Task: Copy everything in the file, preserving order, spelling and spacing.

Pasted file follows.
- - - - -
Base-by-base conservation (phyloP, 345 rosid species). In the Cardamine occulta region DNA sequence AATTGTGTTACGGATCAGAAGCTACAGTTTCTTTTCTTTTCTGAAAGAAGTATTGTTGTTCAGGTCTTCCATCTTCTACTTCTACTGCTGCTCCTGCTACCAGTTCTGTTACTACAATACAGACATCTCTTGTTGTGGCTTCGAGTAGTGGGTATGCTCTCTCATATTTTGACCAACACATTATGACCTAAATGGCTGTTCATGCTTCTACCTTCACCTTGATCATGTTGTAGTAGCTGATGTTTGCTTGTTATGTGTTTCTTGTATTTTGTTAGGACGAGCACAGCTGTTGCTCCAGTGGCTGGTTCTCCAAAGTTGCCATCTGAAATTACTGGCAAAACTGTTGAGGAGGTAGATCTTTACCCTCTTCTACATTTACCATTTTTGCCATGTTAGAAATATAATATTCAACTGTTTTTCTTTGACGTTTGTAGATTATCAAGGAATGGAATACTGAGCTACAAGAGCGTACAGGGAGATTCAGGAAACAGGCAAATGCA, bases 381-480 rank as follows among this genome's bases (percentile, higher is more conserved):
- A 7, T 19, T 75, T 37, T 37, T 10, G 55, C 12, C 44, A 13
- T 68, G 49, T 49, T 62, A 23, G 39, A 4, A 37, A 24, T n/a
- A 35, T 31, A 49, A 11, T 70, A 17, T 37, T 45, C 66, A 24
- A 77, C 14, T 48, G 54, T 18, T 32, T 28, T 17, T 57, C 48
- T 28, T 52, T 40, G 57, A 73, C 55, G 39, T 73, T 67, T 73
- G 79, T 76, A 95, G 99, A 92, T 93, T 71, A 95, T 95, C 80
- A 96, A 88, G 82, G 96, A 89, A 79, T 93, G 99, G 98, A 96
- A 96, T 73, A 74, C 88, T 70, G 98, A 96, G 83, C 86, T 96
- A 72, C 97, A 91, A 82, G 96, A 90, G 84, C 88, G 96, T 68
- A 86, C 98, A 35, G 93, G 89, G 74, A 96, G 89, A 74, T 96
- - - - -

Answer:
Base-by-base conservation (phyloP, 345 rosid species). In the Cardamine occulta region DNA sequence AATTGTGTTACGGATCAGAAGCTACAGTTTCTTTTCTTTTCTGAAAGAAGTATTGTTGTTCAGGTCTTCCATCTTCTACTTCTACTGCTGCTCCTGCTACCAGTTCTGTTACTACAATACAGACATCTCTTGTTGTGGCTTCGAGTAGTGGGTATGCTCTCTCATATTTTGACCAACACATTATGACCTAAATGGCTGTTCATGCTTCTACCTTCACCTTGATCATGTTGTAGTAGCTGATGTTTGCTTGTTATGTGTTTCTTGTATTTTGTTAGGACGAGCACAGCTGTTGCTCCAGTGGCTGGTTCTCCAAAGTTGCCATCTGAAATTACTGGCAAAACTGTTGAGGAGGTAGATCTTTACCCTCTTCTACATTTACCATTTTTGCCATGTTAGAAATATAATATTCAACTGTTTTTCTTTGACGTTTGTAGATTATCAAGGAATGGAATACTGAGCTACAAGAGCGTACAGGGAGATTCAGGAAACAGGCAAATGCA, bases 381-480 rank as follows among this genome's bases (percentile, higher is more conserved):
- A 7, T 19, T 75, T 37, T 37, T 10, G 55, C 12, C 44, A 13
- T 68, G 49, T 49, T 62, A 23, G 39, A 4, A 37, A 24, T n/a
- A 35, T 31, A 49, A 11, T 70, A 17, T 37, T 45, C 66, A 24
- A 77, C 14, T 48, G 54, T 18, T 32, T 28, T 17, T 57, C 48
- T 28, T 52, T 40, G 57, A 73, C 55, G 39, T 73, T 67, T 73
- G 79, T 76, A 95, G 99, A 92, T 93, T 71, A 95, T 95, C 80
- A 96, A 88, G 82, G 96, A 89, A 79, T 93, G 99, G 98, A 96
- A 96, T 73, A 74, C 88, T 70, G 98, A 96, G 83, C 86, T 96
- A 72, C 97, A 91, A 82, G 96, A 90, G 84, C 88, G 96, T 68
- A 86, C 98, A 35, G 93, G 89, G 74, A 96, G 89, A 74, T 96